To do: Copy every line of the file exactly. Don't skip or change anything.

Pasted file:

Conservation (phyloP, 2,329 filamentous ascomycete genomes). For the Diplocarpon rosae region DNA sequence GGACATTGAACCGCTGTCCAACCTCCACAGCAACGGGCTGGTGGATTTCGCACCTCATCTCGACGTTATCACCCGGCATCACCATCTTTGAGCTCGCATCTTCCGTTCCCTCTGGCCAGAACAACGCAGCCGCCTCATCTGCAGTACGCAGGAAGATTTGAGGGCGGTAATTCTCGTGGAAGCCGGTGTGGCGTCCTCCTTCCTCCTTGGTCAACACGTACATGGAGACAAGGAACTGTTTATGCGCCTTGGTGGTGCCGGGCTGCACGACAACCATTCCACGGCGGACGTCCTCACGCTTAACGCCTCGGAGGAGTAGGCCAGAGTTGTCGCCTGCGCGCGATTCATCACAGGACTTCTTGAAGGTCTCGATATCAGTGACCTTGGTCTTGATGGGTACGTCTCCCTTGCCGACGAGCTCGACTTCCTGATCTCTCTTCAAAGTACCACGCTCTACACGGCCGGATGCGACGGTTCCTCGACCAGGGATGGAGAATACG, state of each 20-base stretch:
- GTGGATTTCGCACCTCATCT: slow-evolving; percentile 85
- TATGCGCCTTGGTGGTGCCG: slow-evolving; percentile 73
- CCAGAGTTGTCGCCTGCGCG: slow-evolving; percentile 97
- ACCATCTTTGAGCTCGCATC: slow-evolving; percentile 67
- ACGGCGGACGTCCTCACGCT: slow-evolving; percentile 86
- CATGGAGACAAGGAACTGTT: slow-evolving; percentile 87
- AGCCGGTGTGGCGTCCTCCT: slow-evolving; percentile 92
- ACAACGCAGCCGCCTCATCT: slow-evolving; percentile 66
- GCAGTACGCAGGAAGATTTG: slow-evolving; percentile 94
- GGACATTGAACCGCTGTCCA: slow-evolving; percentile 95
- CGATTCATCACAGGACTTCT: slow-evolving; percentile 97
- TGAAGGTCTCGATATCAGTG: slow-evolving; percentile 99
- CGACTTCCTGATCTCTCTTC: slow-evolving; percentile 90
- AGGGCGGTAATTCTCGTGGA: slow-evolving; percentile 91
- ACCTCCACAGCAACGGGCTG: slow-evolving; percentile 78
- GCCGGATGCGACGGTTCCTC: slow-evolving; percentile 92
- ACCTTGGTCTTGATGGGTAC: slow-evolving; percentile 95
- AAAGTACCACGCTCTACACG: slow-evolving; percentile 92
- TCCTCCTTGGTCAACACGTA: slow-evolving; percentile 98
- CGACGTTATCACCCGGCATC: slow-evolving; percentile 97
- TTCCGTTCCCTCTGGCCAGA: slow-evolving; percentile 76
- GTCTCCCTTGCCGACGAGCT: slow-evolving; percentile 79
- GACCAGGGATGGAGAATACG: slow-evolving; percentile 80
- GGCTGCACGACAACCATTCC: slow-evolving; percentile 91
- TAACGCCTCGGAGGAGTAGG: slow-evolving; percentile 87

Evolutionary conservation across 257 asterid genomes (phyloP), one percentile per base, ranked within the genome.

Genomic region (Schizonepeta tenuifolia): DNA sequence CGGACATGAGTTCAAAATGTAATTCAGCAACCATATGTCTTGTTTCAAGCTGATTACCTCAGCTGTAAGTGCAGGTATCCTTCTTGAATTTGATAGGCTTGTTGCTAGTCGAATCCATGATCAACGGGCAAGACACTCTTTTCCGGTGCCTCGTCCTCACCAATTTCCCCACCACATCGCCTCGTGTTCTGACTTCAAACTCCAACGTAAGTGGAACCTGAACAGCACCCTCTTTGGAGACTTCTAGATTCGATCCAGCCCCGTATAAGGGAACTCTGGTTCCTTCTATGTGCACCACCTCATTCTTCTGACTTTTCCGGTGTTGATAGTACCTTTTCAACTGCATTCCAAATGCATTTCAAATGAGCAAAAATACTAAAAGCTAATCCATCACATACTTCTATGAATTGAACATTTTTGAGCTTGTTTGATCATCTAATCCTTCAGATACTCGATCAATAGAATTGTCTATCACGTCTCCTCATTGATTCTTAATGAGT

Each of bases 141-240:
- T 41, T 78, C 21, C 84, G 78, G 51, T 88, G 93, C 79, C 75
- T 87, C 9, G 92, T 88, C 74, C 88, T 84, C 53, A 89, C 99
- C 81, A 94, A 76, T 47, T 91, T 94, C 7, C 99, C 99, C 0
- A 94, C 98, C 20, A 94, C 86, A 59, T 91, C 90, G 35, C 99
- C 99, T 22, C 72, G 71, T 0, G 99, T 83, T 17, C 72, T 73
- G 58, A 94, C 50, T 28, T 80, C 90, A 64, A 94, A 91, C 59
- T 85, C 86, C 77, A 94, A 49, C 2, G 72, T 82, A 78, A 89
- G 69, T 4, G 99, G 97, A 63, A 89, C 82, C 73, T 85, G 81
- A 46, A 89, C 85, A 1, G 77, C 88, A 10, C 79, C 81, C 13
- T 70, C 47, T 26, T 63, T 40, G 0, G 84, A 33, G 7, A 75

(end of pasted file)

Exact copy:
Conservation (phyloP, 2,329 filamentous ascomycete genomes). For the Diplocarpon rosae region DNA sequence GGACATTGAACCGCTGTCCAACCTCCACAGCAACGGGCTGGTGGATTTCGCACCTCATCTCGACGTTATCACCCGGCATCACCATCTTTGAGCTCGCATCTTCCGTTCCCTCTGGCCAGAACAACGCAGCCGCCTCATCTGCAGTACGCAGGAAGATTTGAGGGCGGTAATTCTCGTGGAAGCCGGTGTGGCGTCCTCCTTCCTCCTTGGTCAACACGTACATGGAGACAAGGAACTGTTTATGCGCCTTGGTGGTGCCGGGCTGCACGACAACCATTCCACGGCGGACGTCCTCACGCTTAACGCCTCGGAGGAGTAGGCCAGAGTTGTCGCCTGCGCGCGATTCATCACAGGACTTCTTGAAGGTCTCGATATCAGTGACCTTGGTCTTGATGGGTACGTCTCCCTTGCCGACGAGCTCGACTTCCTGATCTCTCTTCAAAGTACCACGCTCTACACGGCCGGATGCGACGGTTCCTCGACCAGGGATGGAGAATACG, state of each 20-base stretch:
- GTGGATTTCGCACCTCATCT: slow-evolving; percentile 85
- TATGCGCCTTGGTGGTGCCG: slow-evolving; percentile 73
- CCAGAGTTGTCGCCTGCGCG: slow-evolving; percentile 97
- ACCATCTTTGAGCTCGCATC: slow-evolving; percentile 67
- ACGGCGGACGTCCTCACGCT: slow-evolving; percentile 86
- CATGGAGACAAGGAACTGTT: slow-evolving; percentile 87
- AGCCGGTGTGGCGTCCTCCT: slow-evolving; percentile 92
- ACAACGCAGCCGCCTCATCT: slow-evolving; percentile 66
- GCAGTACGCAGGAAGATTTG: slow-evolving; percentile 94
- GGACATTGAACCGCTGTCCA: slow-evolving; percentile 95
- CGATTCATCACAGGACTTCT: slow-evolving; percentile 97
- TGAAGGTCTCGATATCAGTG: slow-evolving; percentile 99
- CGACTTCCTGATCTCTCTTC: slow-evolving; percentile 90
- AGGGCGGTAATTCTCGTGGA: slow-evolving; percentile 91
- ACCTCCACAGCAACGGGCTG: slow-evolving; percentile 78
- GCCGGATGCGACGGTTCCTC: slow-evolving; percentile 92
- ACCTTGGTCTTGATGGGTAC: slow-evolving; percentile 95
- AAAGTACCACGCTCTACACG: slow-evolving; percentile 92
- TCCTCCTTGGTCAACACGTA: slow-evolving; percentile 98
- CGACGTTATCACCCGGCATC: slow-evolving; percentile 97
- TTCCGTTCCCTCTGGCCAGA: slow-evolving; percentile 76
- GTCTCCCTTGCCGACGAGCT: slow-evolving; percentile 79
- GACCAGGGATGGAGAATACG: slow-evolving; percentile 80
- GGCTGCACGACAACCATTCC: slow-evolving; percentile 91
- TAACGCCTCGGAGGAGTAGG: slow-evolving; percentile 87

Evolutionary conservation across 257 asterid genomes (phyloP), one percentile per base, ranked within the genome.

Genomic region (Schizonepeta tenuifolia): DNA sequence CGGACATGAGTTCAAAATGTAATTCAGCAACCATATGTCTTGTTTCAAGCTGATTACCTCAGCTGTAAGTGCAGGTATCCTTCTTGAATTTGATAGGCTTGTTGCTAGTCGAATCCATGATCAACGGGCAAGACACTCTTTTCCGGTGCCTCGTCCTCACCAATTTCCCCACCACATCGCCTCGTGTTCTGACTTCAAACTCCAACGTAAGTGGAACCTGAACAGCACCCTCTTTGGAGACTTCTAGATTCGATCCAGCCCCGTATAAGGGAACTCTGGTTCCTTCTATGTGCACCACCTCATTCTTCTGACTTTTCCGGTGTTGATAGTACCTTTTCAACTGCATTCCAAATGCATTTCAAATGAGCAAAAATACTAAAAGCTAATCCATCACATACTTCTATGAATTGAACATTTTTGAGCTTGTTTGATCATCTAATCCTTCAGATACTCGATCAATAGAATTGTCTATCACGTCTCCTCATTGATTCTTAATGAGT

Each of bases 141-240:
- T 41, T 78, C 21, C 84, G 78, G 51, T 88, G 93, C 79, C 75
- T 87, C 9, G 92, T 88, C 74, C 88, T 84, C 53, A 89, C 99
- C 81, A 94, A 76, T 47, T 91, T 94, C 7, C 99, C 99, C 0
- A 94, C 98, C 20, A 94, C 86, A 59, T 91, C 90, G 35, C 99
- C 99, T 22, C 72, G 71, T 0, G 99, T 83, T 17, C 72, T 73
- G 58, A 94, C 50, T 28, T 80, C 90, A 64, A 94, A 91, C 59
- T 85, C 86, C 77, A 94, A 49, C 2, G 72, T 82, A 78, A 89
- G 69, T 4, G 99, G 97, A 63, A 89, C 82, C 73, T 85, G 81
- A 46, A 89, C 85, A 1, G 77, C 88, A 10, C 79, C 81, C 13
- T 70, C 47, T 26, T 63, T 40, G 0, G 84, A 33, G 7, A 75